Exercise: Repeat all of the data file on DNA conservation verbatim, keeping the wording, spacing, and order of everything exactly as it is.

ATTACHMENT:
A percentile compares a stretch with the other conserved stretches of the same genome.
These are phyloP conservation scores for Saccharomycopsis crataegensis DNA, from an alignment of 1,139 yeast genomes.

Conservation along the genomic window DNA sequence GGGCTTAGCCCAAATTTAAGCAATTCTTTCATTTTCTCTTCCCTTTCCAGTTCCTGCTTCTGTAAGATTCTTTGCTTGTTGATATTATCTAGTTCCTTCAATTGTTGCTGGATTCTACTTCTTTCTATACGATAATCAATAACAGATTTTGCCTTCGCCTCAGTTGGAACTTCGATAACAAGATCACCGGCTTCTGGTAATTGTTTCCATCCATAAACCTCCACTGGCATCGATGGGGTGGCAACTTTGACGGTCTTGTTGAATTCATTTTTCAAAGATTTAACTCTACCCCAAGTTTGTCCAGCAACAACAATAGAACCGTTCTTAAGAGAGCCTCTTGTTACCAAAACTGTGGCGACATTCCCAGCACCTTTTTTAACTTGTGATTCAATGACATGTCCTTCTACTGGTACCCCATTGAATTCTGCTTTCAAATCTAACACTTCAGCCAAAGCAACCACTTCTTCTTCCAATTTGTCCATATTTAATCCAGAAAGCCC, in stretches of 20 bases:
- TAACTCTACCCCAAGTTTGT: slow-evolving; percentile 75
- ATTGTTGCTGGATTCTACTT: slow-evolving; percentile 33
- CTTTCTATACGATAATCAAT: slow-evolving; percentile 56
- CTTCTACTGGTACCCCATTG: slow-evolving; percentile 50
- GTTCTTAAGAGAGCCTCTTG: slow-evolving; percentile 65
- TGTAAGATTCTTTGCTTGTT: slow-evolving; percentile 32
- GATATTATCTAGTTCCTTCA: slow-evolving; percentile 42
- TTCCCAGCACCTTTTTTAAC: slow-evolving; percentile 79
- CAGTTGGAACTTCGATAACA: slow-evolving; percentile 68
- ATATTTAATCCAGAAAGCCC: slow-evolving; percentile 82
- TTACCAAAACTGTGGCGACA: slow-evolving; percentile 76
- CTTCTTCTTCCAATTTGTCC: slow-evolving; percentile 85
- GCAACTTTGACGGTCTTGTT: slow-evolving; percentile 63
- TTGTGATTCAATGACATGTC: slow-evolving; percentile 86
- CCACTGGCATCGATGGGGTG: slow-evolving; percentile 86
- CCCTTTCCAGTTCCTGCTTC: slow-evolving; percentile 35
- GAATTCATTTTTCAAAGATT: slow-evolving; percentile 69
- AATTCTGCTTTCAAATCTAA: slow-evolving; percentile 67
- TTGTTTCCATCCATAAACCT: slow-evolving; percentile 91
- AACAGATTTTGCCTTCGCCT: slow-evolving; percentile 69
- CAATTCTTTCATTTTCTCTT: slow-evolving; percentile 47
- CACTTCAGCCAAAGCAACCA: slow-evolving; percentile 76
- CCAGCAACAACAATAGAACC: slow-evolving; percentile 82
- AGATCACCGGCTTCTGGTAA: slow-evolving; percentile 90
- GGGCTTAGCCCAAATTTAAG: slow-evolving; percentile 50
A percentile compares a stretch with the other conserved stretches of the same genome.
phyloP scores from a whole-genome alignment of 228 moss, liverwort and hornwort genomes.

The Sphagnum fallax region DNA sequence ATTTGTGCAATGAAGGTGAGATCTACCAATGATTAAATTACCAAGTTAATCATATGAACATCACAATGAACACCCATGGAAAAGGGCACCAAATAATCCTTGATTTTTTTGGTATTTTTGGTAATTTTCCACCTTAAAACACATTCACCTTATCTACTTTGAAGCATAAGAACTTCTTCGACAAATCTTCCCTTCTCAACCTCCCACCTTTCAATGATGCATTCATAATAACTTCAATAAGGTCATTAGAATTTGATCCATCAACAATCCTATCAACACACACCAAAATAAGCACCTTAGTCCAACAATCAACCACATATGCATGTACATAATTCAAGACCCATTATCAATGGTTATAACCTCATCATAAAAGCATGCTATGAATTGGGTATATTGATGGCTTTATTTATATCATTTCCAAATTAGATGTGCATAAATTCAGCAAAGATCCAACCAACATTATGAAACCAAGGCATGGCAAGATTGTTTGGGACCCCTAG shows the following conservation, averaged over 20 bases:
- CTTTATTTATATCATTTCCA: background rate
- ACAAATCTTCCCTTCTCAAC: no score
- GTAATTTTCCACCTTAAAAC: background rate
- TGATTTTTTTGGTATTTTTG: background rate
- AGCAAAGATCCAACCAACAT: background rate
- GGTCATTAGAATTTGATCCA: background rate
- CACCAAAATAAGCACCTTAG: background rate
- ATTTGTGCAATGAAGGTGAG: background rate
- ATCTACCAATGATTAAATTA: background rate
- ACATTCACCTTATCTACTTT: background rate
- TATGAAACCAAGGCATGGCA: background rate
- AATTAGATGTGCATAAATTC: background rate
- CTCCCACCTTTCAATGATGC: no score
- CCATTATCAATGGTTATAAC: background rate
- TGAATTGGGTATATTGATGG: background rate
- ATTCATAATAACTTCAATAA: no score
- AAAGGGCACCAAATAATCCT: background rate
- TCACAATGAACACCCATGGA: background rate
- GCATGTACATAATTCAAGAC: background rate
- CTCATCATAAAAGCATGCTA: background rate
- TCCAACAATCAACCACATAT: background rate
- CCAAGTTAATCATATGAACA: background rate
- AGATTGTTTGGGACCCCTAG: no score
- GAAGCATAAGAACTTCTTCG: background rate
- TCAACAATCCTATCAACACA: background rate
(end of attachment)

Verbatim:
A percentile compares a stretch with the other conserved stretches of the same genome.
These are phyloP conservation scores for Saccharomycopsis crataegensis DNA, from an alignment of 1,139 yeast genomes.

Conservation along the genomic window DNA sequence GGGCTTAGCCCAAATTTAAGCAATTCTTTCATTTTCTCTTCCCTTTCCAGTTCCTGCTTCTGTAAGATTCTTTGCTTGTTGATATTATCTAGTTCCTTCAATTGTTGCTGGATTCTACTTCTTTCTATACGATAATCAATAACAGATTTTGCCTTCGCCTCAGTTGGAACTTCGATAACAAGATCACCGGCTTCTGGTAATTGTTTCCATCCATAAACCTCCACTGGCATCGATGGGGTGGCAACTTTGACGGTCTTGTTGAATTCATTTTTCAAAGATTTAACTCTACCCCAAGTTTGTCCAGCAACAACAATAGAACCGTTCTTAAGAGAGCCTCTTGTTACCAAAACTGTGGCGACATTCCCAGCACCTTTTTTAACTTGTGATTCAATGACATGTCCTTCTACTGGTACCCCATTGAATTCTGCTTTCAAATCTAACACTTCAGCCAAAGCAACCACTTCTTCTTCCAATTTGTCCATATTTAATCCAGAAAGCCC, in stretches of 20 bases:
- TAACTCTACCCCAAGTTTGT: slow-evolving; percentile 75
- ATTGTTGCTGGATTCTACTT: slow-evolving; percentile 33
- CTTTCTATACGATAATCAAT: slow-evolving; percentile 56
- CTTCTACTGGTACCCCATTG: slow-evolving; percentile 50
- GTTCTTAAGAGAGCCTCTTG: slow-evolving; percentile 65
- TGTAAGATTCTTTGCTTGTT: slow-evolving; percentile 32
- GATATTATCTAGTTCCTTCA: slow-evolving; percentile 42
- TTCCCAGCACCTTTTTTAAC: slow-evolving; percentile 79
- CAGTTGGAACTTCGATAACA: slow-evolving; percentile 68
- ATATTTAATCCAGAAAGCCC: slow-evolving; percentile 82
- TTACCAAAACTGTGGCGACA: slow-evolving; percentile 76
- CTTCTTCTTCCAATTTGTCC: slow-evolving; percentile 85
- GCAACTTTGACGGTCTTGTT: slow-evolving; percentile 63
- TTGTGATTCAATGACATGTC: slow-evolving; percentile 86
- CCACTGGCATCGATGGGGTG: slow-evolving; percentile 86
- CCCTTTCCAGTTCCTGCTTC: slow-evolving; percentile 35
- GAATTCATTTTTCAAAGATT: slow-evolving; percentile 69
- AATTCTGCTTTCAAATCTAA: slow-evolving; percentile 67
- TTGTTTCCATCCATAAACCT: slow-evolving; percentile 91
- AACAGATTTTGCCTTCGCCT: slow-evolving; percentile 69
- CAATTCTTTCATTTTCTCTT: slow-evolving; percentile 47
- CACTTCAGCCAAAGCAACCA: slow-evolving; percentile 76
- CCAGCAACAACAATAGAACC: slow-evolving; percentile 82
- AGATCACCGGCTTCTGGTAA: slow-evolving; percentile 90
- GGGCTTAGCCCAAATTTAAG: slow-evolving; percentile 50
A percentile compares a stretch with the other conserved stretches of the same genome.
phyloP scores from a whole-genome alignment of 228 moss, liverwort and hornwort genomes.

The Sphagnum fallax region DNA sequence ATTTGTGCAATGAAGGTGAGATCTACCAATGATTAAATTACCAAGTTAATCATATGAACATCACAATGAACACCCATGGAAAAGGGCACCAAATAATCCTTGATTTTTTTGGTATTTTTGGTAATTTTCCACCTTAAAACACATTCACCTTATCTACTTTGAAGCATAAGAACTTCTTCGACAAATCTTCCCTTCTCAACCTCCCACCTTTCAATGATGCATTCATAATAACTTCAATAAGGTCATTAGAATTTGATCCATCAACAATCCTATCAACACACACCAAAATAAGCACCTTAGTCCAACAATCAACCACATATGCATGTACATAATTCAAGACCCATTATCAATGGTTATAACCTCATCATAAAAGCATGCTATGAATTGGGTATATTGATGGCTTTATTTATATCATTTCCAAATTAGATGTGCATAAATTCAGCAAAGATCCAACCAACATTATGAAACCAAGGCATGGCAAGATTGTTTGGGACCCCTAG shows the following conservation, averaged over 20 bases:
- CTTTATTTATATCATTTCCA: background rate
- ACAAATCTTCCCTTCTCAAC: no score
- GTAATTTTCCACCTTAAAAC: background rate
- TGATTTTTTTGGTATTTTTG: background rate
- AGCAAAGATCCAACCAACAT: background rate
- GGTCATTAGAATTTGATCCA: background rate
- CACCAAAATAAGCACCTTAG: background rate
- ATTTGTGCAATGAAGGTGAG: background rate
- ATCTACCAATGATTAAATTA: background rate
- ACATTCACCTTATCTACTTT: background rate
- TATGAAACCAAGGCATGGCA: background rate
- AATTAGATGTGCATAAATTC: background rate
- CTCCCACCTTTCAATGATGC: no score
- CCATTATCAATGGTTATAAC: background rate
- TGAATTGGGTATATTGATGG: background rate
- ATTCATAATAACTTCAATAA: no score
- AAAGGGCACCAAATAATCCT: background rate
- TCACAATGAACACCCATGGA: background rate
- GCATGTACATAATTCAAGAC: background rate
- CTCATCATAAAAGCATGCTA: background rate
- TCCAACAATCAACCACATAT: background rate
- CCAAGTTAATCATATGAACA: background rate
- AGATTGTTTGGGACCCCTAG: no score
- GAAGCATAAGAACTTCTTCG: background rate
- TCAACAATCCTATCAACACA: background rate